Casualties mounting on two fronts

Ruins in front of the Capitol in Richmond
Ruins in front of the Capitol in Richmond showing some of the destruction caused by a Confederate attempt to burn Richmond. Wikimedia Commons

Although Ernest B. Furgurson grew up on a street named after Robert E. Lee in Danville, Virginia—the last capital of the Confederacy—in a home filled with reminders of great-grandfathers who fought in the Civil War, it was not until he studied tactics as a young Marine officer that his interest ignited. “I remember we did Chancellorsville, and I said, ‘God, this is interesting, I am going to write about this some day.’” Prophetic words. After retiring as a columnist for the Baltimore Sun in 1992, he wrote Chancellorsville 1863, the first of his four books about the Civil War. (Freedom Rising, about Washington, D.C. during the war, is his most recent.)

But Furgurson had never written extensively about the war’s early fighting until we asked him to recreate the Battle of Bull Run for Smithsonian (“The End of Illusions,”).

“Perhaps aside from the crucial two or three greatest battles later in the war, these early months were the most important,” Furgurson says. “All the huffing and puffing was over, and we were getting down to serious war for the first time. Many of the people who were subordinate commanders at Bull Run became senior commanders as the war went on. They were tested for the first time at Bull Run. The most prominent, probably, was ‘Stonewall’ Jackson—he won his nickname there. But others around him at approximately the same level—colonels and brigadier generals who later would be leading armies—got their first real head-to-head collision between the blue and gray at that time.”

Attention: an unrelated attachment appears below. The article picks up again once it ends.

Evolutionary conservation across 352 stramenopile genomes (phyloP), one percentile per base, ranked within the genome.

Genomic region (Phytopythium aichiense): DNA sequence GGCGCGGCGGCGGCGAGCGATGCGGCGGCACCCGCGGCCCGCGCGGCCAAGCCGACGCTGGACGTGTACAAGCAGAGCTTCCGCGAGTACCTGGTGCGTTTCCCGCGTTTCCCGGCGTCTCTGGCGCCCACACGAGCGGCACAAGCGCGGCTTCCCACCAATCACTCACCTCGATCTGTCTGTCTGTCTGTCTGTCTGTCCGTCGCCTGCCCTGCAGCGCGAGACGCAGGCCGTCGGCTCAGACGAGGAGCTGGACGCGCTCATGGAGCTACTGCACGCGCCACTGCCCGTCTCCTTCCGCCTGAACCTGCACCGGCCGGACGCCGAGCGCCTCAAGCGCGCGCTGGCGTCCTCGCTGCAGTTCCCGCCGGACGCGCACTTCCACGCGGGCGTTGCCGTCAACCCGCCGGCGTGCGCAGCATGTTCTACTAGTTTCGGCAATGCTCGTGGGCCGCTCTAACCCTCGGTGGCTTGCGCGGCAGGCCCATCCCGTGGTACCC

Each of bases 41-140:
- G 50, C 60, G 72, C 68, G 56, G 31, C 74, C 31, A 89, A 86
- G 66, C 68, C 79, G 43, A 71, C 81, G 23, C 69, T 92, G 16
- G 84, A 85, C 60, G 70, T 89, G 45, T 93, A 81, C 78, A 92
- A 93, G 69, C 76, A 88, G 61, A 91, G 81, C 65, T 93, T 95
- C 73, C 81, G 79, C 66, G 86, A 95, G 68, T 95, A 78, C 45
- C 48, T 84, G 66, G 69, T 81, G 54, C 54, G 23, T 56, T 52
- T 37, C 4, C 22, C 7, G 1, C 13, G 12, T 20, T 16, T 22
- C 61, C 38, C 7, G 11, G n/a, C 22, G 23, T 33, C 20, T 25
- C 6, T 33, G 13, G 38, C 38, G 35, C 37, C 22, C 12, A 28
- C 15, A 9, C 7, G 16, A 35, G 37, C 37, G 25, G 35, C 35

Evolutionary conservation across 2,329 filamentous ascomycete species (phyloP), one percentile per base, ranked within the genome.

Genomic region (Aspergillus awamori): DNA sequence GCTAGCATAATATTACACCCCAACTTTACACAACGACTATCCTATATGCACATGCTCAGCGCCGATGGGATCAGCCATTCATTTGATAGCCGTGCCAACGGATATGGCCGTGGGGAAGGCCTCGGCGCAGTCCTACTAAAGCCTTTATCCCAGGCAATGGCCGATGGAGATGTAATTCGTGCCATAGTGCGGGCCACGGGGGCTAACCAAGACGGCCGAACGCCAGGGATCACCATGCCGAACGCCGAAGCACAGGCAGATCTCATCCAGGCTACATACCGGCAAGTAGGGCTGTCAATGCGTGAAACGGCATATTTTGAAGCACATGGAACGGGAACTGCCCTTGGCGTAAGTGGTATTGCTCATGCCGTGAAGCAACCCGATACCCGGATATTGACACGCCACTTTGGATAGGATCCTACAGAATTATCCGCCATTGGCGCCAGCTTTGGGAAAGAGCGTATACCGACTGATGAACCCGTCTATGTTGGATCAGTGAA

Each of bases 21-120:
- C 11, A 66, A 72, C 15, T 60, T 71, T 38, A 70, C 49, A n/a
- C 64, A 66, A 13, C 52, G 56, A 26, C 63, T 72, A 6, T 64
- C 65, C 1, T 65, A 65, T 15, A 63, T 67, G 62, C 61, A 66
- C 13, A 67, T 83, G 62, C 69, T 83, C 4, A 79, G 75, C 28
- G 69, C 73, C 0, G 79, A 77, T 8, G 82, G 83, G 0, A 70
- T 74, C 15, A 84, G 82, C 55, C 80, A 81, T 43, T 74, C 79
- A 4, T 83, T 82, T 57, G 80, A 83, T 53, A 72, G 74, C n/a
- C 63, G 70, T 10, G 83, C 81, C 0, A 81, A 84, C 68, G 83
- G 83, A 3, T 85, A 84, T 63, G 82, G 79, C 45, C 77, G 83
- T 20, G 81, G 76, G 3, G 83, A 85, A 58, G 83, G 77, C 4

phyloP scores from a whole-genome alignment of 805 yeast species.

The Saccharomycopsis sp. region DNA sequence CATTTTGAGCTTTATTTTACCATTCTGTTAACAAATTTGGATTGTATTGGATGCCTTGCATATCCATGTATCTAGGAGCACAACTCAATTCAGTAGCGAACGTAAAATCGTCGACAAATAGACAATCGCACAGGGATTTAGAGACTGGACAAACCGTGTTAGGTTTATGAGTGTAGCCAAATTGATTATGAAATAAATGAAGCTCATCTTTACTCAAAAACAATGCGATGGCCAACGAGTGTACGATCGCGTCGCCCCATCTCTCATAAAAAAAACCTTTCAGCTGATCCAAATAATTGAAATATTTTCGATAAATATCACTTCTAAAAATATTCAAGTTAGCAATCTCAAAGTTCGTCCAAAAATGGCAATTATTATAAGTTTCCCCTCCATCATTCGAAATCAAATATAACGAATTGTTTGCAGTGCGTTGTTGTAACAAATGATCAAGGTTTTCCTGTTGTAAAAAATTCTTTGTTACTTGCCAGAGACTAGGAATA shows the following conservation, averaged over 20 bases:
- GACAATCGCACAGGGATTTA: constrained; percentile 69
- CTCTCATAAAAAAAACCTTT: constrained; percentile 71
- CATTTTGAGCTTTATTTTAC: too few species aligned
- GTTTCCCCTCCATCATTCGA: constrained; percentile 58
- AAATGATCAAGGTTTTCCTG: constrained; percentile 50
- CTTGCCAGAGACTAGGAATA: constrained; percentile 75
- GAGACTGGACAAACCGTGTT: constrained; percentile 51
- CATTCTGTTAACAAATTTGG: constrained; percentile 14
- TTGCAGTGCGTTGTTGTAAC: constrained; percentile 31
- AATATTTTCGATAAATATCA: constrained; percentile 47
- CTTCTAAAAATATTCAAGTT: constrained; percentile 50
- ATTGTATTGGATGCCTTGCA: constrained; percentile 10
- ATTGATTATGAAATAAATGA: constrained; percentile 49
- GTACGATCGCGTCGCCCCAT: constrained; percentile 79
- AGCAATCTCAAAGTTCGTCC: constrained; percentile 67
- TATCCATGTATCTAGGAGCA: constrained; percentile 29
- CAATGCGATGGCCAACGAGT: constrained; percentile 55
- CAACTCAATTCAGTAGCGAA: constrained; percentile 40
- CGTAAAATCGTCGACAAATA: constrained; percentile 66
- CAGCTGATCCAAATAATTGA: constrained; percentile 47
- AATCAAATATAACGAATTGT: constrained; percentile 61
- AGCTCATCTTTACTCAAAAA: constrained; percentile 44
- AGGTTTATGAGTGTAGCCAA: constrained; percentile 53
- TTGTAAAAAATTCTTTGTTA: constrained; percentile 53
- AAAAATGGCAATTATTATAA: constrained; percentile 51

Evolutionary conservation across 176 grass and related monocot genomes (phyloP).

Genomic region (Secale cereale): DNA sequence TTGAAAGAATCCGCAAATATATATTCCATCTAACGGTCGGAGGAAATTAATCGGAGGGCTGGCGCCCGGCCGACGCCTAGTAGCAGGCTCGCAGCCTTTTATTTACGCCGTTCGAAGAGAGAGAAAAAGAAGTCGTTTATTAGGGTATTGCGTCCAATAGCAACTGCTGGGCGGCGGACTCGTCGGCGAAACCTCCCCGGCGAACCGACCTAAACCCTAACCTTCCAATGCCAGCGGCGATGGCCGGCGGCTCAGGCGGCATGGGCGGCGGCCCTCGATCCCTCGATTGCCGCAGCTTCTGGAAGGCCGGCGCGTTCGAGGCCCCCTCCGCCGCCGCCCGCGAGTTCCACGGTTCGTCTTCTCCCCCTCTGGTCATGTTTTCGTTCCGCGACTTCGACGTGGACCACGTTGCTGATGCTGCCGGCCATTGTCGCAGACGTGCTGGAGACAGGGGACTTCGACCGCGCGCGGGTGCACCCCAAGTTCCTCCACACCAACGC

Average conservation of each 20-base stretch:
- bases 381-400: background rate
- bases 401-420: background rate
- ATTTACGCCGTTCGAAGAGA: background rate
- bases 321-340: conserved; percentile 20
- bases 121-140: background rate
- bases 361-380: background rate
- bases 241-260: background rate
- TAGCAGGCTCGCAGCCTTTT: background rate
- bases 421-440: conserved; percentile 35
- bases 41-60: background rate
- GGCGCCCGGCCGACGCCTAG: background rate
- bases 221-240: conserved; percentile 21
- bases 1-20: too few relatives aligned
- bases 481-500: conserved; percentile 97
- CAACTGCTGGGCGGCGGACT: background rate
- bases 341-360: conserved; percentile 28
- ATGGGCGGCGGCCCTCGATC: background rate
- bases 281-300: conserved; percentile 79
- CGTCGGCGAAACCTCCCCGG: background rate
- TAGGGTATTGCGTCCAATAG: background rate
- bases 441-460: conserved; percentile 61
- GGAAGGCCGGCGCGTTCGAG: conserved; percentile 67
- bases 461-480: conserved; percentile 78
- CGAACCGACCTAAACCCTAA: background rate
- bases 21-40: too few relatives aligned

And what would Furgurson like readers to take away from the Bull Run story? “I think simply to be reminded of how important all this was. And the courage that went into the battles, from top to bottom, is something I’m struck by every time I work on one of these projects.”

Michelle Nijhuis was a field biologist before she became a journalist, but nothing in her experience prepared her for the plight of American bats, which are dying in unprecedented numbers in one of the most alarming animal epidemics in history (“Crisis in the Caves,”). In a cave in Pennsylvania, she was profoundly moved, she says, by the sight of “bats that were obviously struggling, that were obviously infected with white-nose syndrome and didn’t have long to live. It was striking to see this decline that some people have described as being on the scale of the decline of the American bison or the decline of the passenger pigeon, and to realize that it was happening in our time, and so close to so many of us geographically, but out of sight.”

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